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Medical Director Agreements: Doctor Beware

Given the current financial challenges physicians face from skyrocketing overhead costs and declining reimbursement rates, many are seeking alternative sources of income to bolster the revenues they generate from medical services they personally perform. One of the ways in which physicians are attempting to do this is to serve as medical directors for other entities.

In record numbers, physicians are agreeing to serve as medical directors for freestanding clinics, outpatient and ambulatory surgical centers, nursing homes and long-term care facilities, clinical labs, diagnostic imaging centers and other health care entities and organizations. However, while medical director agreements and positions can be lucrative, they are also fraught with legal and regulatory pitfalls that can have unforeseen negative effects on the physicians who serve in these roles. Therefore, it is imperative that doctors to try to protect themselves through proper structuring of medical director agreements and business relationships.

The potential to violate health care regulatory laws presents the first danger. In many instances, entities offering physicians medical director positions do so as part of an attempt to garner referrals from those physicians. In these situations, compensation arrangements are often structured either to directly or indirectly influence a physician's referral patterns. These types of arrangements can not only come under scrutiny through several federal and Florida health care regulatory laws, but also quite frankly violate them.

For instance, if a federal or Florida health care regulator felt that a medical director agreement was structured in order to induce a physician to refer their patients to the entity with which the physician was contracting, the regulator could possibly assert violations of the federal Anti-Kickback Statute, the Florida Patient Brokering Act, or the federal Stark Law. Physicians should be aware that these statutes carry with them draconian and severe consequences such as fines and civil monetary penalties ranging from $10,000 to $50,000 per occurrence; exclusion from the Medicare and Medicaid programs; possible criminal action, including incarceration; and possible disciplinary action taken against the physician's license.

Additionally, emergency medicine physicians who serve as medical directors through either an employment or independent contractor relationship with a basic life support transportation service or advanced life support service must meet and comply with the requirements of Section 401.265, Florida Statutes. These requirements include: (1) supervising and assuming the direct responsibility for the medical performance of emergency medical technicians and paramedics; (2) performing duties such as advising, consulting, training, counseling and overseeing the services provided by such entities; (3) ensuring appropriate quality assurance and establishing a quality assurance committee that provides for quality assurance review of all emergency medical technicians and paramedics operating under the medical director's supervision; (4) disciplining emergency medical technicians and paramedics as necessary; and (5) reporting certain incidents and disciplinary matters to appropriate state agencies when required by Section 401.265, Florida Statutes. Failure to meet and comply with these requirements could result in disciplinary action being taken against a medical director's medical or osteopathic medicine license.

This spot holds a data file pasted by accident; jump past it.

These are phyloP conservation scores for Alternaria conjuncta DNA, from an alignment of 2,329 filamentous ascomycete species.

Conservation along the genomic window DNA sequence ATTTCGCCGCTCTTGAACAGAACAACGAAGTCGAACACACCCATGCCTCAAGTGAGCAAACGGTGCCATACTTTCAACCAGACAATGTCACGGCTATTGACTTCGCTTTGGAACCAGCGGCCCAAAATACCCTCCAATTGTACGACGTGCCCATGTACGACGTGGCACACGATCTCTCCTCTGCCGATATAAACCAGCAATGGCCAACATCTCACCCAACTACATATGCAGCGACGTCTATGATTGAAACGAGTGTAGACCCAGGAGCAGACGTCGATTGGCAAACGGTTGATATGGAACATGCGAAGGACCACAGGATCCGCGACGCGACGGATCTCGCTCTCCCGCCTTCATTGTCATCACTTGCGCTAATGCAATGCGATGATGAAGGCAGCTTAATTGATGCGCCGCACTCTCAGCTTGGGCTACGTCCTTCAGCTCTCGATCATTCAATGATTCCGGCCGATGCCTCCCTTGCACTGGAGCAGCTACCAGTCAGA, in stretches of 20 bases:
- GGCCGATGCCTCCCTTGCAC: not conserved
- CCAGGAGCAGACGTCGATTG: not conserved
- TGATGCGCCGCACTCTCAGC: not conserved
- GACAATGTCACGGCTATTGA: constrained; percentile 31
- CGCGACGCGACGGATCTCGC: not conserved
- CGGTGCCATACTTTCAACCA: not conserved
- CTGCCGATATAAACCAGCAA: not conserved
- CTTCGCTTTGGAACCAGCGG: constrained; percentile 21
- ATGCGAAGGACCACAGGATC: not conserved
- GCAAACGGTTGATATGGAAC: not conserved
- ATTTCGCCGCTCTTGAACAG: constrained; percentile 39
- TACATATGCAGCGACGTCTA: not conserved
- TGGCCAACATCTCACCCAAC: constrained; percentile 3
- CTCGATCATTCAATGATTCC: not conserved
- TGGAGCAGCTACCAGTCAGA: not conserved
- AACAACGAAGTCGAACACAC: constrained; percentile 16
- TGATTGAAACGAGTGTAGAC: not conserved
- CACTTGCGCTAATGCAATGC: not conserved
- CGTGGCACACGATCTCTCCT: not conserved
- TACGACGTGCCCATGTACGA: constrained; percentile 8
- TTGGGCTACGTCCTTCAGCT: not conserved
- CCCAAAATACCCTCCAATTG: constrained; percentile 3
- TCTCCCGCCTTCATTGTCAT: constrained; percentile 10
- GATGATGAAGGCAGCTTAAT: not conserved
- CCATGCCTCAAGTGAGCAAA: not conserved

Another significant pitfall physicians need to be aware of involves the potential medical malpractice and professional liability issues that may arise due to the physicians' performance of their duties as medical directors. In medical director agreements, physicians are often asked to supervise other personnel such as nurse practitioners, physician assistants, physical therapists, nursing assistants, radiology technicians and even other physicians. In addition, physicians serving as medical directors are often required to review clinical, patient care and risk management policies and procedures as part of their duties and obligations.

In some cases, plaintiffs who alleged that they may have been injured by the negligence of an entity or another licensed health care professional under the supervision of a medical director have asserted both direct and vicarious liability claims against a physician serving as a medical director. In many cases, physicians often overlook medical malpractice insurance and indemnification provisions that are either not included in their medical director contracts or are poorly written provisions. Physicians serving as medical directors (due to their busy schedules or lack of knowledge about an entity or facility) also often fail to provide the necessary supervision and review of both personnel and policies and procedures. More and more, when they bring medical malpractice or professional negligence lawsuits, plaintiffs' attorneys are asserting claims for these alleged failures against physicians serving as medical directors.